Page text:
State Duma Deputies agree to replace the transportation tax with a gasoline tax.
Parliamentary deputies intend to review necessary amendments to legislation in September so that in 2011, roads can start being built not from transportation tax revenue, but from revenue from excise taxes on fuel.
During a round table discussion late last week, Duma deputies expressed support for the idea of forming special funds for road construction.
Repair and maintenance of roads is being planned at the expense of excise taxes on fuel. The excise taxes, which already exist now, will increase an average of three rubles per liter of gasoline. Special federal budgetary funds and regional funds will be established on account of the taxes.
However, there are many other suggestions being made for the form the fund should take. For example, the head of the Duma Committee on Construction and Land Relations is proposing to make the fund extra-budgetary; however, the Ministry of Finance does not intend to move the fund out from the federal budget. However, the fund will be formed as an Investment Fund so that the money which accumulates in it doesn’t get burned up by the end of the year. This will help road workers in spring to start repair work and not have to wait for autumn when their repair requests are finally approved and they are given the necessary funding. According to experts, the system of transferring money to another year will allow the quality of work to improve and to optimize how the money is spent. All of this should have a positive impact on the road work being done.
Igor Levitin, head of the Transportation Ministry, the department which initiated the review of financing sources for the road maintenance, said that gas is becoming more expensive even without the excise taxes going up.
Fuel costs are rising and, as before, funds for road work are insufficient. 193.5 billion rubles are now needed for maintenance and repair work. Levitin stated that under the current system, there is a 136.7 billion ruble deficit. Eliminating the transportation tax and creating a fund from excise tax revenue will allow Russia to change to deficit-free financing for road repair and maintenance, he added.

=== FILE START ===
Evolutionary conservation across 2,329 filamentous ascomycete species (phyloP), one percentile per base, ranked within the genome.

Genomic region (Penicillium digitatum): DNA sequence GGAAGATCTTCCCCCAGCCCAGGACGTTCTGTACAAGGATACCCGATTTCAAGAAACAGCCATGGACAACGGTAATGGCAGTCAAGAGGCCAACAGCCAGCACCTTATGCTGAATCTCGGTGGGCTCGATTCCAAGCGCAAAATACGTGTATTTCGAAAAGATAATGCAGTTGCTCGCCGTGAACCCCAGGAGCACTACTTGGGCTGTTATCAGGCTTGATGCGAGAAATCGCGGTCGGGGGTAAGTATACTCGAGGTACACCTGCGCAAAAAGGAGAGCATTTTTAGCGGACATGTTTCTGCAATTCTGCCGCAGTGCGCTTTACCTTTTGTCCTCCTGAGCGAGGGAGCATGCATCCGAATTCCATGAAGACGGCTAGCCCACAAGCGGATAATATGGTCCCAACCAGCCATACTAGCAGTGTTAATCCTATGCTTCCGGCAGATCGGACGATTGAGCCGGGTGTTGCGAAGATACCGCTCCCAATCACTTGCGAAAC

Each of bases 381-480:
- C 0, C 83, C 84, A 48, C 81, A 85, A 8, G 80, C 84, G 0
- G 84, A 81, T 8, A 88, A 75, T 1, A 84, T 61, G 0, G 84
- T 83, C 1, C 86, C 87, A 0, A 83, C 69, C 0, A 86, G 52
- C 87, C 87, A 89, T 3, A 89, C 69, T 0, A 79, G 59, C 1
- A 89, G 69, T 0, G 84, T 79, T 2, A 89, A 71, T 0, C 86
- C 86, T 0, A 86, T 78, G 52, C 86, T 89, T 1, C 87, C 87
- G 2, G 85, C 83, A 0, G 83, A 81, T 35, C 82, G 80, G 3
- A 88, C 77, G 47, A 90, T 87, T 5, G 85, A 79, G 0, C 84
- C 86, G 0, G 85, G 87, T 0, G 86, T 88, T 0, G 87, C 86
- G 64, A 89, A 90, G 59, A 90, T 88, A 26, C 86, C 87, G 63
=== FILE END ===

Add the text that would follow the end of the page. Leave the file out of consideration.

The Ministry of Finance is also interested in resolving the problems associated with road repair work and in looking for sources to replenish financing. Those in the Finance Ministry support the Transportation Ministry’s system. Parameters have already been put in place for increasing the excise tax by 2 rubles in the base model of the 2011 budget and by yet another ruble in the 2012 budget. And this is with complete elimination of the transportation tax on passenger cars in 2011 and on trucks in 2012. The volume of financing for the maintenance of roads within the framework of a federal special-purpose program may increase from 155 billion rubles up to 196 billion rubles, according to experts from the Ministry of Finance. There are enough funds for compensation to the regions in 2011 for the decrease in income from the elimination of the transportation tax. Funds from the excise taxes are being proposed to be transferred to the regions depending on the volume of gasoline sold, total length of roads, and number of vehicles.
Under the proposed system the increased income should amount to 116 billion rubles in 2011 and 266 billion in 2012, and in 2013, 290 billion rubles.
Despite the attractive projections, the agriculture industry may be negatively affected by the new system. To alleviate this, the excise tax on diesel fuel, which for the most part is used in the agriculture industry, will be smaller than the tax on regular gasoline. Igor Levitin also has proposed to compensate for the decrease in income to the agricultural sector not monetarily, but with the construction of roads in the countryside.
Duma deputies are planning to review the necessary amendments to the legislation as early as September, so that road construction can begin using funds from the increased excise taxes instead of the transportation tax by 2011.
Translated by Alinga Consulting Group.
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